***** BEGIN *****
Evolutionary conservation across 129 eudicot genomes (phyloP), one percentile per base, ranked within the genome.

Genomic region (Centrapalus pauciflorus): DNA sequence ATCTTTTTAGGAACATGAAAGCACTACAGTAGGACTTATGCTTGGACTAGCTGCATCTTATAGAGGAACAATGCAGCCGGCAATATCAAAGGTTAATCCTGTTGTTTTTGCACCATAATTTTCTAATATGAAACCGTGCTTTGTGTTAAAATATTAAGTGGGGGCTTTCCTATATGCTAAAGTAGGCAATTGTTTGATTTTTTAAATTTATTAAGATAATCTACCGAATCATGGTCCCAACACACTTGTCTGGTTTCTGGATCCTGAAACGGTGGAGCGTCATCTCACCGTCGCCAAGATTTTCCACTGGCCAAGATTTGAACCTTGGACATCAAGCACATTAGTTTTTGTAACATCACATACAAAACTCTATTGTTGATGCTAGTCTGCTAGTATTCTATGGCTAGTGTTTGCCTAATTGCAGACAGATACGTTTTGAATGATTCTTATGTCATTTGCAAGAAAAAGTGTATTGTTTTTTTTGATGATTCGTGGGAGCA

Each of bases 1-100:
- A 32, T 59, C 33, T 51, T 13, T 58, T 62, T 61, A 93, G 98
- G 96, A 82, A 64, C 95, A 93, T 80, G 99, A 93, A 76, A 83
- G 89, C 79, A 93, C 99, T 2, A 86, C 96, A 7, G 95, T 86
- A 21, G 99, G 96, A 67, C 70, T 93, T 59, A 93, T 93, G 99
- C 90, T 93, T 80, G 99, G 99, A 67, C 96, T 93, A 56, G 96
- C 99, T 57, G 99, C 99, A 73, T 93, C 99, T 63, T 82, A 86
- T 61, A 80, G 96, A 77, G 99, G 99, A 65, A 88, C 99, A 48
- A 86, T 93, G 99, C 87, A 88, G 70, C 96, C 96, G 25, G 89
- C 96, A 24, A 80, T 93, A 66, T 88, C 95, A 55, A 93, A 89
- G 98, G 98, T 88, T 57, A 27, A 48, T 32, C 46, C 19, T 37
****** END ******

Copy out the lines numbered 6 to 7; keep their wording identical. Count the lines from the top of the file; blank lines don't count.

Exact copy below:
- G 89, C 79, A 93, C 99, T 2, A 86, C 96, A 7, G 95, T 86
- A 21, G 99, G 96, A 67, C 70, T 93, T 59, A 93, T 93, G 99